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This coursework will be to investigate to see how many squares would be needed to make any cross-shape build up in this way.

Extracts from this document...

Introduction

Introduction

The figure below shows a dark cross-shape that has been surrounded by white squares to create a bigger cross- shape:

The bigger cross- shape consists of 25 small squares in total. The next cross- shape is always made by surrounding the previous cross-shape with small squares.

This coursework will be to investigate to see how many squares would be needed to make any cross-shape build up in this way.

Method

First of all I'm going to work out a sequence which consists of a formula. Then I will draw a maximum of six cross-shapes adding on to each sequence, at the end I will produce one extra to testify the formula.

After creating two tables to work out the first

Middle

nd difference turned out to be 4. This is called a quadratic function, this means when it takes two sets of terms to actually find out what the constant difference is.

In the following table I will be intending to find out what the answers are to 2n2.

Table 2

 Shape Number 1 2 3 4 5 6 Number of Squares 1 5 13 25 41 61 2n2 2 8 18 32 50 72 Remaining sequence -1 -3 -5 -7 -9 -11 1st difference -2 -2 -2 -2 -2 -2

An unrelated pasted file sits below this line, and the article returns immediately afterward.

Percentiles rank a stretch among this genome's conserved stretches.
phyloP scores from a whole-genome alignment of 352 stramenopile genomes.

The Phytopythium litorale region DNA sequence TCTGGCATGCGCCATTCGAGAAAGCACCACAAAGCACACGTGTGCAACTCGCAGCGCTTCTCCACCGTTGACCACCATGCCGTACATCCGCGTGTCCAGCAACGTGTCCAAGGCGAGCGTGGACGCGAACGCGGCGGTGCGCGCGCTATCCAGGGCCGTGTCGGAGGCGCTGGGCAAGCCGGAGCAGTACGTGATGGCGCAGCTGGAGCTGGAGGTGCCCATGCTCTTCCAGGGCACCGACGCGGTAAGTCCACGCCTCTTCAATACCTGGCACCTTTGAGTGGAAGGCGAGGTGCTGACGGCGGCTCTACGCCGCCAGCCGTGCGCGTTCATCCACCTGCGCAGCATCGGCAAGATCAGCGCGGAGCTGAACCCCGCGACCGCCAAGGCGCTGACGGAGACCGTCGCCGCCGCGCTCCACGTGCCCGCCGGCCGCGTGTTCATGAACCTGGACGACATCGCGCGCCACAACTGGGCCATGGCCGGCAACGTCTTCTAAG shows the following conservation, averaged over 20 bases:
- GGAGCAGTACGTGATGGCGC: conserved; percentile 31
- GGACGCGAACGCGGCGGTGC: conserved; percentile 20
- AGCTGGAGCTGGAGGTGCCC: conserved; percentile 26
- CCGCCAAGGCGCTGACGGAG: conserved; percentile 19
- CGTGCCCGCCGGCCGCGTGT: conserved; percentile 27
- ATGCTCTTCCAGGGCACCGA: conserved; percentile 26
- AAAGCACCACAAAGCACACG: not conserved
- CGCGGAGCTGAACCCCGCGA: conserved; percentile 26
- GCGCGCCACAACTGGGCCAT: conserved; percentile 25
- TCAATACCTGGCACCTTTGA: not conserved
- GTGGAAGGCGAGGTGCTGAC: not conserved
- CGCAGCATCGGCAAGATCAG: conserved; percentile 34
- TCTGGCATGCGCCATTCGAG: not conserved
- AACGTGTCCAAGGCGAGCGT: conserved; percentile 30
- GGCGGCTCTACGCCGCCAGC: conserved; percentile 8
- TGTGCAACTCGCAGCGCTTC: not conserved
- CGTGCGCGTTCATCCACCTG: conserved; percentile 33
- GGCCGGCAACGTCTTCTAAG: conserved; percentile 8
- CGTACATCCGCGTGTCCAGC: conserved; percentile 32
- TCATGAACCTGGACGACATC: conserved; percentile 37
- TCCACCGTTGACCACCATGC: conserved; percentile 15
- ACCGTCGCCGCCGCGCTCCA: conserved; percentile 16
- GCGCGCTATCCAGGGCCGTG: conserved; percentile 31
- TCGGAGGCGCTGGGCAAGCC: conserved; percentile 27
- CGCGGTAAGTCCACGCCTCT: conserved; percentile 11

No of squares:

1                   5                   13                  25                  41                 61

Remaining Sequence:

-1                 -3                    -5                   -7                   -9

1st Diff:

-2                   -2                    -2                    -2

To find the remaining sequence, I used the formula 2n2  with the number of squares . So basically when I worked out the answer to 2n2, I subtracted the number of squares by the results of my formula, which gave me the answers to the remaining sequence.

2          12    = 2

2          52    =  8

2          132 =18

2          252=  32

2          412= 50

1. 612= 72

Conclusion

The 3rd difference is therefore 8 which means:

1. a= 8

6

The 1st part of the formula becomes 8     nb  =  4    n3

1. 3

I will now use 4       n2 to make a sequence.

3

 n 1 2 3 4 5 6 4    3  n3 4     3 32      3 158         3 256          3 500          3 864          3 Remaining Sequence= 1 -  4            3-1/3 7 - 32             3-11/3 25- 158                3-33/3 63 - 256                3-67/3 1st Diff -10        3 -22        3 -34        3 2nd Diff -12         3 -12         3 -12       3

The second part of the equation will now be:

-6       n2      =      -2n2

3

I will use this to make another sequence.

 n 1 2 3 4 5 6 -2n2 -2 -8 -18 -32 Remaining Sequence -1/3-(-2)5/3 -11/3-(-8)13/3 -33/3-(-18)21/3 -67/3-(-32)29/3 37/3 1st Diff 8/3 8/3 8/3 8/3

I have now found out the last part of the formula which is :

8   n    -     3

3                 3

The formula is :     4/3n3   -   2n2   +   8/3n   -    3/3

= 4n3    -     6n    +    8n  -   3

3

To testify this formula I'm going to draw squares so that the 3D look can be easily understood.

This student written piece of work is one of many that can be found in our GCSE Consecutive Numbers section.

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